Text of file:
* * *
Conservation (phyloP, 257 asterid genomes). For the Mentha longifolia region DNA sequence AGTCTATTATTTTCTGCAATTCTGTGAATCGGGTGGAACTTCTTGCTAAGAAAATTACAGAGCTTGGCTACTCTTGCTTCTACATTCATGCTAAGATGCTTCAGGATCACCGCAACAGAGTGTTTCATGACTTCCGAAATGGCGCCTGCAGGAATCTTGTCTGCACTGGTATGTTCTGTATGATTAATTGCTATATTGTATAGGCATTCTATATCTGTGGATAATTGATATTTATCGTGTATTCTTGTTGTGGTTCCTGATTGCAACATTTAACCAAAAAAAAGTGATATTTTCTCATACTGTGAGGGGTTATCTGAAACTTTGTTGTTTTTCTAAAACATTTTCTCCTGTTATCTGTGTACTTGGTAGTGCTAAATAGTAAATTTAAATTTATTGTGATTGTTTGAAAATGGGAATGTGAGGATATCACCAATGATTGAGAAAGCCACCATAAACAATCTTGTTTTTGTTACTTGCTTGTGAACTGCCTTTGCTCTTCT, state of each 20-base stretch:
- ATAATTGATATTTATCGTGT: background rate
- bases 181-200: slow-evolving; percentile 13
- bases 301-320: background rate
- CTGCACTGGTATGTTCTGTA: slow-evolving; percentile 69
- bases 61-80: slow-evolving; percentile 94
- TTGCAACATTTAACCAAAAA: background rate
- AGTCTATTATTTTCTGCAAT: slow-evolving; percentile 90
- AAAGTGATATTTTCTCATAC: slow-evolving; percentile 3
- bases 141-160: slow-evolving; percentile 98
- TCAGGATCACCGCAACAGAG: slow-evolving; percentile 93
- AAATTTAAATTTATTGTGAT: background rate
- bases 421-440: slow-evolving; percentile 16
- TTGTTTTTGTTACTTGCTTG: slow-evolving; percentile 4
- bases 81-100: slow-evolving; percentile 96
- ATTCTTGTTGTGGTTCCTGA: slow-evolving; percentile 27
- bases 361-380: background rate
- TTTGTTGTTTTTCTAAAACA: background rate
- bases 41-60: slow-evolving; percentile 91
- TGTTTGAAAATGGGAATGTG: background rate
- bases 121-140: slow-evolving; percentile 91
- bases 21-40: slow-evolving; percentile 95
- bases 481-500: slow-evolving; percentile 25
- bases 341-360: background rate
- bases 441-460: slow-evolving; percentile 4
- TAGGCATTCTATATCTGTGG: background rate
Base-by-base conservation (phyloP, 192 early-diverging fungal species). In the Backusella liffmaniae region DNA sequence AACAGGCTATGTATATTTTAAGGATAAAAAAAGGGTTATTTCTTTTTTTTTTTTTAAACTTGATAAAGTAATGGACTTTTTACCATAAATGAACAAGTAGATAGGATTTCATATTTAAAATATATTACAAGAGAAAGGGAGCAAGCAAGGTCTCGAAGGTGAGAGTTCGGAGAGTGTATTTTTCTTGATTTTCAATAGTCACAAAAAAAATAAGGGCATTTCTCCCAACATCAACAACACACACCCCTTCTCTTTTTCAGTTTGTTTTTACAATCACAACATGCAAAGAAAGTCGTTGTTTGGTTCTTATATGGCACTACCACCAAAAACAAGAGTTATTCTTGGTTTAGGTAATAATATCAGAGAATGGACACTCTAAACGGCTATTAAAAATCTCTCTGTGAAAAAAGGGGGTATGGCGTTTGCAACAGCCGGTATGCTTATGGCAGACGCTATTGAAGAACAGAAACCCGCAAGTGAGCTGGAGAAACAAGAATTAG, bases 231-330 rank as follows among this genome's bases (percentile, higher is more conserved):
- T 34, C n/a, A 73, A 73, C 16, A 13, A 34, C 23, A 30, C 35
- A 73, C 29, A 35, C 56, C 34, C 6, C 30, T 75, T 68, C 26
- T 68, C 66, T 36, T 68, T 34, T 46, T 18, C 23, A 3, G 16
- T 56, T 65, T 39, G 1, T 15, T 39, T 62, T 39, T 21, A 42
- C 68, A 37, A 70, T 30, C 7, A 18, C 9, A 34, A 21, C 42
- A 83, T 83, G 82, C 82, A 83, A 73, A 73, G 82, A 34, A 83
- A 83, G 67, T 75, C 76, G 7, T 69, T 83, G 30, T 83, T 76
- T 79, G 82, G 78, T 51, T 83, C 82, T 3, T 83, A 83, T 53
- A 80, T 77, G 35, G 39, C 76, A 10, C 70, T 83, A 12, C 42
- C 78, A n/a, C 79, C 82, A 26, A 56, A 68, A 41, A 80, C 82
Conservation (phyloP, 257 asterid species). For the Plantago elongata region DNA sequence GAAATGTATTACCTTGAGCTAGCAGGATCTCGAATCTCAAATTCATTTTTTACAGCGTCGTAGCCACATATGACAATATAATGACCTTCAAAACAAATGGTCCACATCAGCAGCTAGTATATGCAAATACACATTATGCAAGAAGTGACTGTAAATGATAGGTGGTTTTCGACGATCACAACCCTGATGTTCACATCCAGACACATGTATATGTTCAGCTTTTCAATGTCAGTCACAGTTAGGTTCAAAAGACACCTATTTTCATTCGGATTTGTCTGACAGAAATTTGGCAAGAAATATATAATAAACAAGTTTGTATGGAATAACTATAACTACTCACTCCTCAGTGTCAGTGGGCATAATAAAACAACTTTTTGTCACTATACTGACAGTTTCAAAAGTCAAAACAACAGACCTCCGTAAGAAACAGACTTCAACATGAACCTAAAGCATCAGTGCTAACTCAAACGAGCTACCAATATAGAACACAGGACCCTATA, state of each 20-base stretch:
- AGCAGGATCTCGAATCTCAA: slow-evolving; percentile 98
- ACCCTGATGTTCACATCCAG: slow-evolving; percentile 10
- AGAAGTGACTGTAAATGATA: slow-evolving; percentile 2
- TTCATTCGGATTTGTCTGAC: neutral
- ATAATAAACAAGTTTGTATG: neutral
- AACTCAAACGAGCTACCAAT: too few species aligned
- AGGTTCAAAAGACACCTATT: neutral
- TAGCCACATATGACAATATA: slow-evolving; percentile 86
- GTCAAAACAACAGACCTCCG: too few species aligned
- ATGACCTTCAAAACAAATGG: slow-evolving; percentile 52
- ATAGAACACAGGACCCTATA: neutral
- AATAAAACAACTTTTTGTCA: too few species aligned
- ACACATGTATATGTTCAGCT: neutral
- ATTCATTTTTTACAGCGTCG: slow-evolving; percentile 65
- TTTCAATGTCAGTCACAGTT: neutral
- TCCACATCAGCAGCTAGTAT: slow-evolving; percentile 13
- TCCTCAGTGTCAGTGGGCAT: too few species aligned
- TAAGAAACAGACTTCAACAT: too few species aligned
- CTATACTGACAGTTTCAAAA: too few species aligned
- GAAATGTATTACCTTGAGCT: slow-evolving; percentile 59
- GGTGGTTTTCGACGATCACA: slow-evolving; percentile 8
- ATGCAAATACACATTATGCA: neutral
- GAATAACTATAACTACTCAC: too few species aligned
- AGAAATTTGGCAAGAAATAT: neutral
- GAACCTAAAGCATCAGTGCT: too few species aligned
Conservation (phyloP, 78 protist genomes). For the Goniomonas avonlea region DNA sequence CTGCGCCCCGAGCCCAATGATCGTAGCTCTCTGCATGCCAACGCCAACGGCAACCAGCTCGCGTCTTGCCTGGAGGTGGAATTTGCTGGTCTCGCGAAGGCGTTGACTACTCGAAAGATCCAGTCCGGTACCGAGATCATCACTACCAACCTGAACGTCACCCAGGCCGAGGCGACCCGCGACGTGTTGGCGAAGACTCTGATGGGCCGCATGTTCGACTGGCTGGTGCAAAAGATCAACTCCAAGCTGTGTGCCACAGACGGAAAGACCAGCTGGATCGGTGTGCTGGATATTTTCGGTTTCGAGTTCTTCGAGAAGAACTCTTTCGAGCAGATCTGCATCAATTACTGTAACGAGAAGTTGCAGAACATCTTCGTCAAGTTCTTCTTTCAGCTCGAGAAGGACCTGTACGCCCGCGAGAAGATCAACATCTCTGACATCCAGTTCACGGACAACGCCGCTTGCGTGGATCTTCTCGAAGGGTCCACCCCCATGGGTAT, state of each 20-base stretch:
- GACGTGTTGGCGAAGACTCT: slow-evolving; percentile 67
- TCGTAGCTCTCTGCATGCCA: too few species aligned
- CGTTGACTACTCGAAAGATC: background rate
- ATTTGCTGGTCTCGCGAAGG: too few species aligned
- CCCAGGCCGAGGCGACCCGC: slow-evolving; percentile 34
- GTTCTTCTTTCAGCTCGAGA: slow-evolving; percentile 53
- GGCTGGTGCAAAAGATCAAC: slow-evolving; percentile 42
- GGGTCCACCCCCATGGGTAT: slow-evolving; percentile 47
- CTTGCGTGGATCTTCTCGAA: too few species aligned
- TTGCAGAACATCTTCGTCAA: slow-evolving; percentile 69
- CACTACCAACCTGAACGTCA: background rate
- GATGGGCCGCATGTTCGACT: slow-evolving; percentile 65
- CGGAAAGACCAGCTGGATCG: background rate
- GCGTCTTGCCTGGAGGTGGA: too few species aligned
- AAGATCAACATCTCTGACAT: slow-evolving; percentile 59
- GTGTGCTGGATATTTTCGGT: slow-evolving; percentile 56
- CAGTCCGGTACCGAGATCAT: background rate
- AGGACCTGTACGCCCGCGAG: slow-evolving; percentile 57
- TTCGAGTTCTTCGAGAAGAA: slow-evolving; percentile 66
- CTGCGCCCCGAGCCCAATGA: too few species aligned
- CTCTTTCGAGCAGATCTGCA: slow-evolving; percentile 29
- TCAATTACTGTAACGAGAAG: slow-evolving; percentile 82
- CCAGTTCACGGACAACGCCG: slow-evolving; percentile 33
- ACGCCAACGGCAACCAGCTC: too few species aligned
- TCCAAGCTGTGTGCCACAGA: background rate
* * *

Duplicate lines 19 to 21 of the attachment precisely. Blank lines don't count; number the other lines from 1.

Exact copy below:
- bases 41-60: slow-evolving; percentile 91
- TGTTTGAAAATGGGAATGTG: background rate
- bases 121-140: slow-evolving; percentile 91